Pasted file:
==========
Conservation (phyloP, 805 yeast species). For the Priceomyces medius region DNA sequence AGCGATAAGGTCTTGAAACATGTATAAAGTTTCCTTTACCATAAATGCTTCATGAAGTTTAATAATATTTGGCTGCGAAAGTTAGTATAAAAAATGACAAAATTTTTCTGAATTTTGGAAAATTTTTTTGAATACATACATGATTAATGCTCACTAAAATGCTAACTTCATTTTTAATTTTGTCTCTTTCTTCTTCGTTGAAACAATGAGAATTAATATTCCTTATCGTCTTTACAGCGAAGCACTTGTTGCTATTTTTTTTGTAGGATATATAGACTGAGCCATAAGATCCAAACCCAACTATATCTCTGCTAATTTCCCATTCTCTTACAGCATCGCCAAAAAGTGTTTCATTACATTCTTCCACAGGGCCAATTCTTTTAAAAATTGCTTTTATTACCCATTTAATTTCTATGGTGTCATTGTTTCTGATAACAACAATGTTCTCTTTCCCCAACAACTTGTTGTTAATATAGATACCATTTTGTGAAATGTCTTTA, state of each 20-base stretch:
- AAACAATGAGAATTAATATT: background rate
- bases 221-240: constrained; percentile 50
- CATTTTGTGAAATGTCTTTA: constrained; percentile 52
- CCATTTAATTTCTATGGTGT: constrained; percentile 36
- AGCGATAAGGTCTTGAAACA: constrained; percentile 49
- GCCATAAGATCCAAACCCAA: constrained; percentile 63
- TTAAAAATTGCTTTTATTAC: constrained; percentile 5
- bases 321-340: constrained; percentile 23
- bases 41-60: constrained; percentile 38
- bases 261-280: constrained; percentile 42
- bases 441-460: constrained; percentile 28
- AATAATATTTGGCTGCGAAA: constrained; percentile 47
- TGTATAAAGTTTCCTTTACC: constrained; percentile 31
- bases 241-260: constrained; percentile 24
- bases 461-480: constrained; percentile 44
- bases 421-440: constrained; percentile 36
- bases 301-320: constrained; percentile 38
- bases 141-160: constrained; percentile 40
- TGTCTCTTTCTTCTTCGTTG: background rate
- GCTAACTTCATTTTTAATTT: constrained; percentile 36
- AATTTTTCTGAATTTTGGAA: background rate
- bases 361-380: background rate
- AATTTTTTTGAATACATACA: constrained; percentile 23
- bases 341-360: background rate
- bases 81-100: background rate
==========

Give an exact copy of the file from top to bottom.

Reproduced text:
Conservation (phyloP, 805 yeast species). For the Priceomyces medius region DNA sequence AGCGATAAGGTCTTGAAACATGTATAAAGTTTCCTTTACCATAAATGCTTCATGAAGTTTAATAATATTTGGCTGCGAAAGTTAGTATAAAAAATGACAAAATTTTTCTGAATTTTGGAAAATTTTTTTGAATACATACATGATTAATGCTCACTAAAATGCTAACTTCATTTTTAATTTTGTCTCTTTCTTCTTCGTTGAAACAATGAGAATTAATATTCCTTATCGTCTTTACAGCGAAGCACTTGTTGCTATTTTTTTTGTAGGATATATAGACTGAGCCATAAGATCCAAACCCAACTATATCTCTGCTAATTTCCCATTCTCTTACAGCATCGCCAAAAAGTGTTTCATTACATTCTTCCACAGGGCCAATTCTTTTAAAAATTGCTTTTATTACCCATTTAATTTCTATGGTGTCATTGTTTCTGATAACAACAATGTTCTCTTTCCCCAACAACTTGTTGTTAATATAGATACCATTTTGTGAAATGTCTTTA, state of each 20-base stretch:
- AAACAATGAGAATTAATATT: background rate
- bases 221-240: constrained; percentile 50
- CATTTTGTGAAATGTCTTTA: constrained; percentile 52
- CCATTTAATTTCTATGGTGT: constrained; percentile 36
- AGCGATAAGGTCTTGAAACA: constrained; percentile 49
- GCCATAAGATCCAAACCCAA: constrained; percentile 63
- TTAAAAATTGCTTTTATTAC: constrained; percentile 5
- bases 321-340: constrained; percentile 23
- bases 41-60: constrained; percentile 38
- bases 261-280: constrained; percentile 42
- bases 441-460: constrained; percentile 28
- AATAATATTTGGCTGCGAAA: constrained; percentile 47
- TGTATAAAGTTTCCTTTACC: constrained; percentile 31
- bases 241-260: constrained; percentile 24
- bases 461-480: constrained; percentile 44
- bases 421-440: constrained; percentile 36
- bases 301-320: constrained; percentile 38
- bases 141-160: constrained; percentile 40
- TGTCTCTTTCTTCTTCGTTG: background rate
- GCTAACTTCATTTTTAATTT: constrained; percentile 36
- AATTTTTCTGAATTTTGGAA: background rate
- bases 361-380: background rate
- AATTTTTTTGAATACATACA: constrained; percentile 23
- bases 341-360: background rate
- bases 81-100: background rate